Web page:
Friday, December 14, 2012
From the City of Victoria - Council Considers Ways to Reduce Operating Expenditures to Limit Tax Increase to 3.25% or less
I like many of the actions the council is considering in as outlined in this press release but I think some of the hard work internally asking why the City managed to get this point has not really been addressed.
I am concerned that the 3.25% number has become the goal in itself and council and staff may be losing sight of the point of why the 3.25% number has become an issue. I am not sure that the City can achieve the long term financial stability it needs to have without higher tax increases. Larger tax increases need to be on the table but only with a deeper and more detailed examination of how things managed to get so bad and what systemic changes are needed to fix things.
Date: Friday, December 14, 2012
For Immediate Release
VICTORIA, BC — City Council is considering several strategies to reduce annual operating expenditures and hold the tax increase to no more than 3.25% for 2013, 2014, and 2015. A 3.25% tax increase is the same tax increase applied in 2012 and is lower than previous years since 2000.
“While we continue to invest in the areas that improve customer service, grow the economy and support initiatives that improve the quality of life for all members of our community, we are faced with some challenging financial decisions,” noted Mayor Dean Fortin. “It’s important that the community have opportunities to learn more about the budget realities and the proposed reductions as we move through this process. I look forward to those conversations in the New Year.”
Annual investment continues in infrastructure, like parks and roads, as well as initiatives that improve customer service, making it easier for the taxpayer to access information and services. Planning for key capital projects like the Crystal Pool and Fire Hall #1, public transportation options, and asset management will be a focus in 2013-2015.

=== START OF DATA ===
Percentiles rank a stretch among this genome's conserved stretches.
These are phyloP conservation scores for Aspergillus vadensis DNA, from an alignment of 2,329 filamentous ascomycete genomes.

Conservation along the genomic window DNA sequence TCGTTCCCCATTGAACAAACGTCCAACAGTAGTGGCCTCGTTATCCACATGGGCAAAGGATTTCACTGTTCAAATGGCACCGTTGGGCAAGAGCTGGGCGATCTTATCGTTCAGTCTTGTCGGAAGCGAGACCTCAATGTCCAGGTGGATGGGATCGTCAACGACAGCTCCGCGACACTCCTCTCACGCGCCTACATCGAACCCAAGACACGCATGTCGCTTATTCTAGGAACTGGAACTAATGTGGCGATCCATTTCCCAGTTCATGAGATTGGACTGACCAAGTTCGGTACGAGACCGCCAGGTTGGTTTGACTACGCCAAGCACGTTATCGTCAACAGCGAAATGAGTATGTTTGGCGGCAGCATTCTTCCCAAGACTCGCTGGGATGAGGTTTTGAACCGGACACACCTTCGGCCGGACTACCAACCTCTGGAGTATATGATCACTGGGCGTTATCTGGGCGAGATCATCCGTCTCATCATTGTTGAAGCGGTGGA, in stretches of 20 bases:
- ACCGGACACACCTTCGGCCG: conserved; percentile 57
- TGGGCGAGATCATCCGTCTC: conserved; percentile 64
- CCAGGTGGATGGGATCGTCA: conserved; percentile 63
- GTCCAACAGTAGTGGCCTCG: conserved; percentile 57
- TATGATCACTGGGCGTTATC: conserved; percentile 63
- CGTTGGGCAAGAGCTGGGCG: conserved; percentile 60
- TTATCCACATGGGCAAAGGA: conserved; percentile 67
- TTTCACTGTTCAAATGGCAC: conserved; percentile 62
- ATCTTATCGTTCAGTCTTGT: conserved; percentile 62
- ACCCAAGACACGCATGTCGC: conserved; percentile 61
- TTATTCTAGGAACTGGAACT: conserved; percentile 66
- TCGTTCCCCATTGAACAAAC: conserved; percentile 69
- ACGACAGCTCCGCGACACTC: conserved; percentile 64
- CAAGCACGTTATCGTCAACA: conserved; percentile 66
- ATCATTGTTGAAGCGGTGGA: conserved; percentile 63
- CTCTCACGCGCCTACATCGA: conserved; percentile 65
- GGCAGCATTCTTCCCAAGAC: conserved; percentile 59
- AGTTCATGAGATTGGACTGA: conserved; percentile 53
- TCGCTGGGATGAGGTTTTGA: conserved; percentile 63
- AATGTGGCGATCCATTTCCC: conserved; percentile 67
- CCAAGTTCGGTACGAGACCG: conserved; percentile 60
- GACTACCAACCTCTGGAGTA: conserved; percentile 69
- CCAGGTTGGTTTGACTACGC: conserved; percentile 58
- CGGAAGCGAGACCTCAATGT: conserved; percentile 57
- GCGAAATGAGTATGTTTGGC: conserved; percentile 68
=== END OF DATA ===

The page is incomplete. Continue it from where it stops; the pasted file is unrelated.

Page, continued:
2013 Operating Budget Highlights:
· Focuses investment in priority areas
· $8.3 million towards maintaining Victoria’s 70 parks and green spaces
· $60 million in emergency services; fire and police
· $7.1 million in maintaining 250 km of roads, 30 km of bike lanes and sidewalks
· $1.1 million in arts and cultural events and programming
· $250,000 for economic development to grow the local economy
· Introduces webcasting of Council meetings and implementation of customer service improvements across the organization
· 16% of the operating budget is allocated to capital spending and reserves (in 2012 this was $25 million)
The following budget reduction strategies have been proposed in order to achieve a tax increase of no more than 3.25% for 2013 – 2015. While holding non-salary budgets at 0% and reducing expenditures, if all cost reduction strategies are implemented, the 3.25% increase can be achieved for 2013, but a lot of work remains to achieve 3.25% for 2014 and 2015.
Proposed budget reduction strategies:
· Limit Mayor and Council salary increases to 0% in 2013
· Change to Council taxable remuneration
· Limit exempt staff salary increases to 0% in 2013
· Limiting budget increases for library and police to 2% for 2013, 2014, 2015
· Transfer 1.25% of 2013 tax increase to capital, instead of 1.5% by removing “new” capital work proposed for 2013
· Partial automation of some parkades during slow periods
· Advertising in parkades, on parking machines etc
· Shift from annuals to perennials in some beds
· Reduction in City-led seasonal programming in Centennial Square
· Reviewing the organizational structure to identify efficiencies and savings
Due to a strong financial sustainability policy the City has built up reserve funds for renewal and maintenance of existing infrastructure. Victoria’s debt-servicing per capita is lower than average cities the same size, this includes the replacement of the Johnson Street Bridge.
In January 2013, information sessions will be held across the community for taxpayers to learn more about the budget and the proposed cost-cutting measures. Public feedback on the budget and the proposed cost reduction strategies is encouraged and input will be collected at information sessions and online. All feedback will be provided to Council before giving final consideration to the 2013 budget and considering 2014 and 2015 budgets.
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For More Information:
Director of Communications